Printer Security: Why It’s Important and What To Do


Printer Security: Why It’s Important and What To Do

Printer security has been in the news over the last year, famously for the PewdiePie printer hacking incident, but is a wider issue than we seem to realise. Yet fewer than 50% of business currently protect personal identifiable information, especially in relation to printing-base processes. Multi-Function Printers (MFPs) are in fact vulnerable to attacks and thus the General Data Privacy Regulation are requesting enterprises to protect their print infrastructure from cyber attack, which could range from malicious external cyber attack to documents being left on a shared device. In both cases sensitive printed documents can end up in the hands of unauthorised recipients. Pretty much every MFP currently on the market could be a target for hackers who aim to use them as a way to access corporate networks. However, print security is generally something which is overlooked by even the largest of firms, and personal identifiable information is rarely protected.

Ensuring security should be a twofold procedure when it comes to print security. Firstly, printers must be secured, and then the printing processes must also be secured. The latter usually entails a multi-faceted approach ensuring data is protected at the print environment level. Although there is a lot of focus on data privacy, it is usually at the digital level that measures are implemented. Most businesses forget about the security risks that poor control of print-reliant processes and working culture poses. This needs to change if we want to limit risk and demonstrate compliance. So how can enterprises secure printers from the potential threats? Here are some simple tips:

The first level of security is done by applying the latest firmware updates as manufactures are trying to fix vulnerabilities including serious security issues with their printers and they might also include other features that could make your printers more secure. You can also use admin tools to make this process simpler such as HP Web Jetadmin, which is not restricted to HP printers alone. The next step you can take is to ensure you printer has an internal IP address. You can also restrict connectivity to a specific LAN. Many business printers have a PIN system whereby you can enter a PIN to start the print job. Not only does this add an extra level of security but also ensures less paper is wasted. The next crucial step is to making sure that remote printing is secure. There are other levels of security that can be implemented, such as making sure your printer’s hard disk is encrypted and if you decide to scrap a printer make sure that the hard disk is professionally wiped. If the printer is administered over the internet, then enable SSL to ensure all communications take place over https. Hopefully these tips should ensure security to an acceptable level. However, there are additional ways to approach the process of securing your printer. Getting a Secure Print Analysis from HP is a good way to start.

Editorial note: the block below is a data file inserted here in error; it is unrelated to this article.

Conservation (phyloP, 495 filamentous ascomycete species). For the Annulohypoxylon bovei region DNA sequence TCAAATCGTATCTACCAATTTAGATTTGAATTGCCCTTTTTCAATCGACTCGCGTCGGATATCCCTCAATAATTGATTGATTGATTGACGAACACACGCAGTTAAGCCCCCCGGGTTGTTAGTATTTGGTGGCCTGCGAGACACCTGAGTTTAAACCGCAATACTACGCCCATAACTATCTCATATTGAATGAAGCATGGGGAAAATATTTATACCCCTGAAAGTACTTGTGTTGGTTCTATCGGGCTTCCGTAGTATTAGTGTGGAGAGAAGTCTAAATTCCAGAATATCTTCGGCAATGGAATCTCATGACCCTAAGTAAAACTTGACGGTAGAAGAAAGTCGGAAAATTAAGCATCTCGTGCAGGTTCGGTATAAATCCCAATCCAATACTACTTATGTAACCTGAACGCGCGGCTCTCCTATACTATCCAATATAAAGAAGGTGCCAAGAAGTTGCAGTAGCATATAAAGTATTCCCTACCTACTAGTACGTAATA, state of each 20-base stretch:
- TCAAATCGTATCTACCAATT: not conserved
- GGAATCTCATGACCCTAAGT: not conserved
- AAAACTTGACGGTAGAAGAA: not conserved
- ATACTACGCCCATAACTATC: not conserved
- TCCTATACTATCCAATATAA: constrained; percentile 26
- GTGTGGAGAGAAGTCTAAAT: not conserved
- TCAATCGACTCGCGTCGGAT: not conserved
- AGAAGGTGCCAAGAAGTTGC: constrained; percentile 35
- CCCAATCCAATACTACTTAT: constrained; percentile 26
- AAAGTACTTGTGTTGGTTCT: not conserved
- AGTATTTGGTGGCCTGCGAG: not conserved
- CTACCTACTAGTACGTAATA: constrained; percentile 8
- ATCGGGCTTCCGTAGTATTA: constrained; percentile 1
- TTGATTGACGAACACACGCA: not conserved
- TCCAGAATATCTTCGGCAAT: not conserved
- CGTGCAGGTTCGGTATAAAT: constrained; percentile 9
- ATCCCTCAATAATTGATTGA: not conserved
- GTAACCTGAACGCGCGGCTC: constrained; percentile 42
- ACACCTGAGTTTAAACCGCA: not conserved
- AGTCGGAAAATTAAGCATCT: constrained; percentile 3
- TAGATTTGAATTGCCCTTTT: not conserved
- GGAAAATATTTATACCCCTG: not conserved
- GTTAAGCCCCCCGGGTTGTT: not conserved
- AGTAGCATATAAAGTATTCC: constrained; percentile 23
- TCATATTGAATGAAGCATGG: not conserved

For affordable printer ink and laser toner cartridges for personal, home and business use, check out our low-cost ink cartridges and toner cartridges.

Printer Security, why is it important and what do you do to secure your printer